A chance to reflect and honor those who gave their lives for blacks in Africa and the diaspora.
Below are some of those who died for the betterment of Africa and the black race. They sacrificed their lives in service to something greater than themselves. We honor them when we embrace that same spirit in our own lives and conduct.
Patrice Lumumba, born Patrice Hemery Lumumba (July 2, 1925- January 17, 1961), was an African nationalist leader, the first prime minister of the Democratic Republic of the Congo (June–September 1960). Forced out of office during a political crisis, he was assassinated a short time later. After attending a Protestant mission school, Lumumba went to work in Kindu-Port-Empain, where he became active in the club of the évolués (Western-educated Africans). He began to write essays and poems for Congolese journals. …
Thomas Isidore Noël Sankara (December 21 1949 – October 15 1987) was a Burkinabé military captain, Marxist revolutionary, pan-Africanist theorist, and President of Burkina Faso from 1983 to 1987. Viewed by supporters as a charismatic and iconic figure of revolution, he is commonly referred to as “Africa’s Che Guevara”. From 1970 to 1973, Sankara attended …
Martin Luther King Jr. (January 15, 1929 – April 4, 1968) was a Baptist minister and civil rights activist who had a huge impact on race relations in the United States, beginning in the mid-1950s. Martin was originally born Michael King Jr. until his father change his name to Martin later. Martin Luther attended segregated public schools in Georgia, graduating from high school at the age of fifteen then attended Morehouse College. When he graduated from Morehouse in 1948 with a sociology degree at age 19, he was ordained as a minister and attended the liberal Crozer…
Nelson Mandela (July 18, 1918 — December 5, 2013) was a Black nationalist and the first Black president of South Africa (1994–99). His negotiations in the early 1990s with South African Pres. F.W. de Klerk helped end the country’s apartheid system of racial segregation and ushered in a peaceful transition to majority rule. Mandela and de Klerk were jointly awarded the Prize for Peace in 1993 for their efforts. Nelson was born Nelson Rolihlahla Mandela. He attended South African Native College (later the University of Fort Hare) and studied law at the University of the Witwatersrand. He later passed the qualification exam to become a lawyer. I’…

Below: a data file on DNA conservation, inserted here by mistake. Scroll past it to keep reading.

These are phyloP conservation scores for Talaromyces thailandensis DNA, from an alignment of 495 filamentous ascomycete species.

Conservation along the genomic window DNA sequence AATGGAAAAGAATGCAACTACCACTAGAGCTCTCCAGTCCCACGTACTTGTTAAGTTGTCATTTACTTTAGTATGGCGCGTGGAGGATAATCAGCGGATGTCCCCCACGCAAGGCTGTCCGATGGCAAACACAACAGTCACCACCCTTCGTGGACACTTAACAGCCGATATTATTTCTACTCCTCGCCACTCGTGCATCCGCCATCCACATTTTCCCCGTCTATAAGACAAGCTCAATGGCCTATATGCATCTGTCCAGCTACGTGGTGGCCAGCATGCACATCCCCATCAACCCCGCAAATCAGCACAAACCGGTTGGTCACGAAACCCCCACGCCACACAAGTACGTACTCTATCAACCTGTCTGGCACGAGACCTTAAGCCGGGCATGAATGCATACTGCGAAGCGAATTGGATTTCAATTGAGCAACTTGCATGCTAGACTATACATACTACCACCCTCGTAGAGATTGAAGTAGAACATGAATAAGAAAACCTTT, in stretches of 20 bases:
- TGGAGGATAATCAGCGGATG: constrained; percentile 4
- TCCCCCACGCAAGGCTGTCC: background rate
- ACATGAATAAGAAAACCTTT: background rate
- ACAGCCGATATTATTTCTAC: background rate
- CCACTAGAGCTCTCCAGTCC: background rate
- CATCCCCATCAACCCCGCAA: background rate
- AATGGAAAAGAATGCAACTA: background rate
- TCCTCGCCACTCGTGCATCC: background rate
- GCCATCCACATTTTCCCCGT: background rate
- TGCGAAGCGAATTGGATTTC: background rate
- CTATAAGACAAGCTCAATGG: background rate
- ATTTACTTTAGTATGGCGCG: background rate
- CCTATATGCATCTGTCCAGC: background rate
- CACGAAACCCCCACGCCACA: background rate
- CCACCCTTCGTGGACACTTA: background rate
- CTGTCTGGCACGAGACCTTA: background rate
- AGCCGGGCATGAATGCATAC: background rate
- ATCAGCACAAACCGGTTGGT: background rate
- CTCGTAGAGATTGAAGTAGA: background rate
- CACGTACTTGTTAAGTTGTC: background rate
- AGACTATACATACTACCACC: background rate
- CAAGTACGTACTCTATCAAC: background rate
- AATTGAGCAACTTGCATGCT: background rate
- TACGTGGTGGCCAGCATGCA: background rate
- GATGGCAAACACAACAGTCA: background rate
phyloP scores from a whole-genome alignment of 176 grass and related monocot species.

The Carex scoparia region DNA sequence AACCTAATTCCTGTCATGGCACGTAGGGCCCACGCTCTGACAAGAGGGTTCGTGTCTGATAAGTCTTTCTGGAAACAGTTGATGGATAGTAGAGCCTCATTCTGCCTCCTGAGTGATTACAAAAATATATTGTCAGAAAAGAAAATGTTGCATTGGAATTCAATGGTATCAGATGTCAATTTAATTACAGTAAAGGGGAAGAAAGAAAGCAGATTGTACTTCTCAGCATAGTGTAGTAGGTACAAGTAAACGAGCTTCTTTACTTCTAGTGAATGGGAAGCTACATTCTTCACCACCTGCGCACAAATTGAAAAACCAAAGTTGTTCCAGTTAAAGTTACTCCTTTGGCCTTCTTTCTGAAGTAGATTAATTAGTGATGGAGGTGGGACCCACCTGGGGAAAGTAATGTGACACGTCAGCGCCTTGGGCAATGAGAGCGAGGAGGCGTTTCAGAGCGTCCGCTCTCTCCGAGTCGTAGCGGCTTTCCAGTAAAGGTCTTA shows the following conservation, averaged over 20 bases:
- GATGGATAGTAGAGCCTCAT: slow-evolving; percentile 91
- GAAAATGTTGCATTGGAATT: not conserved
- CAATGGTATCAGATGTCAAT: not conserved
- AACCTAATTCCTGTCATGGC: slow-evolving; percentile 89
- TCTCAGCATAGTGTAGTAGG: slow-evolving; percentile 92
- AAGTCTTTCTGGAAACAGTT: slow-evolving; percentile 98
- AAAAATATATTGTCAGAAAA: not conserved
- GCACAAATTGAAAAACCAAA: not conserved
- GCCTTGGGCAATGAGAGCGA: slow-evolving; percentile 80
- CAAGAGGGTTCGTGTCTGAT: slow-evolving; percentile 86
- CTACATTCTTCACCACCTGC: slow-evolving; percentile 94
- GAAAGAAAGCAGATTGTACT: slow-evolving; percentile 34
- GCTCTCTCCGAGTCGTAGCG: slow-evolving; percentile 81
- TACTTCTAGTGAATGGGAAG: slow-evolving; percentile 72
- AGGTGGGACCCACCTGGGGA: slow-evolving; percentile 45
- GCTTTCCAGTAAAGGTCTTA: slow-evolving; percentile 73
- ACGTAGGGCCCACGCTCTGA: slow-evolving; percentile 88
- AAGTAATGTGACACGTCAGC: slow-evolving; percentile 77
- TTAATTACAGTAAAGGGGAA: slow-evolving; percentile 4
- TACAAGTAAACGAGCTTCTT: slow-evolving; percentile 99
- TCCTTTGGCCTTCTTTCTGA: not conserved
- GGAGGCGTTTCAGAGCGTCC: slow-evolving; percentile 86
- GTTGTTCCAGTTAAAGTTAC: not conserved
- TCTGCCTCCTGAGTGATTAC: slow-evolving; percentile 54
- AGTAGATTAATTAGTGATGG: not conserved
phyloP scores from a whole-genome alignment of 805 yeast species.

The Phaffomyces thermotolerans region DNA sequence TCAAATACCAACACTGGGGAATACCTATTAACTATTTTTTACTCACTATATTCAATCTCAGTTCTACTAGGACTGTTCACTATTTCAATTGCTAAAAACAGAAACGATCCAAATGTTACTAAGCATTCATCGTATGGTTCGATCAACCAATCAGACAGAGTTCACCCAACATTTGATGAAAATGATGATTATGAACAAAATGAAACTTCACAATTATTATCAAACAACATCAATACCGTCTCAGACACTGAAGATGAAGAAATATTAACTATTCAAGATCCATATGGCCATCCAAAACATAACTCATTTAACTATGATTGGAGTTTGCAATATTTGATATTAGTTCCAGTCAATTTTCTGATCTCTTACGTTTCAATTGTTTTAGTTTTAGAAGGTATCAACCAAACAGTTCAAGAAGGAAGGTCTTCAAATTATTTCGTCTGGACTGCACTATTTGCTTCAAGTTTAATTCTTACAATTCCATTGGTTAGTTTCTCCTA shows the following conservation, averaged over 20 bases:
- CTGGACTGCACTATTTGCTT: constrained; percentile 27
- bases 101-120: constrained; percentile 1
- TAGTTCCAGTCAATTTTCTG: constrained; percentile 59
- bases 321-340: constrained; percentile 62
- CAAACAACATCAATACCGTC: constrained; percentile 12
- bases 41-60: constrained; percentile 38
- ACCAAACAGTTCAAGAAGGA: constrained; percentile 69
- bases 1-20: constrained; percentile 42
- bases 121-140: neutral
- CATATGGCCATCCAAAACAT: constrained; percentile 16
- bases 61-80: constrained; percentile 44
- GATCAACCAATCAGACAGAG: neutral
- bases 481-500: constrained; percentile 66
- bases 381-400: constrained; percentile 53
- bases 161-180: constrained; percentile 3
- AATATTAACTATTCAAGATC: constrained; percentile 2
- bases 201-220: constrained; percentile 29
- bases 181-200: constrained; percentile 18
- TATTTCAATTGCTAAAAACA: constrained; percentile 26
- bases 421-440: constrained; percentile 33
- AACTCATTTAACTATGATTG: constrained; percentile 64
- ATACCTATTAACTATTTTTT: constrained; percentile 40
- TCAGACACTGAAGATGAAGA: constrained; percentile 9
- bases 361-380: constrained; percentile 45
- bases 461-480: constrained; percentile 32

Kwame Nkrumah (September 21, 1909 – April 27, 1972) was a Ghanaian politician and revolutionary. He was the first Prime Minister and President of Ghana, having led the Gold Coast to independence from Britain in 1957. An influential advocate of Pan-Africanism, Nkrumah was a founding member of the Organization of African Unity and winner of the Lenin Peace Prize in 1962. After twelve years abroad pursuing higher education, …
Jomo Kenyatta (1894 — August 22, 1978) was the first prime minister (1963–64) and then president (1964–78) of Kenya. Kenyatta left the East African highlands in 1920 to become a civil servant and political activist in Nairobi. He opposed a union of the British colonial territories of Kenya, Uganda, and Tanganyika. In 1945 he helped organize the sixth Pan-African Congress, attended by such figures as W.E.B. Du Bois and Kwame Nkrumah.
Julius Nyerere (March 1922 – Oct. 14, 1999) was the first prime minister of independent Tanganyika (1961), first president of Tanzania (1964–85), and the major force behind the Organization of African Unity (OAU; now African Union). He taught in Catholic schools before studying history and economics in Britain. As leader of the Tanganyika African National Union (TANU), he advocated peaceful change, social equality, and ethnic harmony. …
Malcolm X (May 19, 1925 – February 21, 1965) was a minister, human rights activist and prominent Black nationalist leader who served as a spokesman for the Nation of Islam during the 1950s and 1960s. Malcolm was born Malcolm Little until he changed his named to Malcolm while in prison and converted to the Nation of Islam before his release from prison in 1952. Now a free man, Malcolm X traveled to Detroit, Michigan, where he worked with the leader of the Nation of Islam, Elijah Muhammad, to expand the movement’s following among Black Americans nationwide….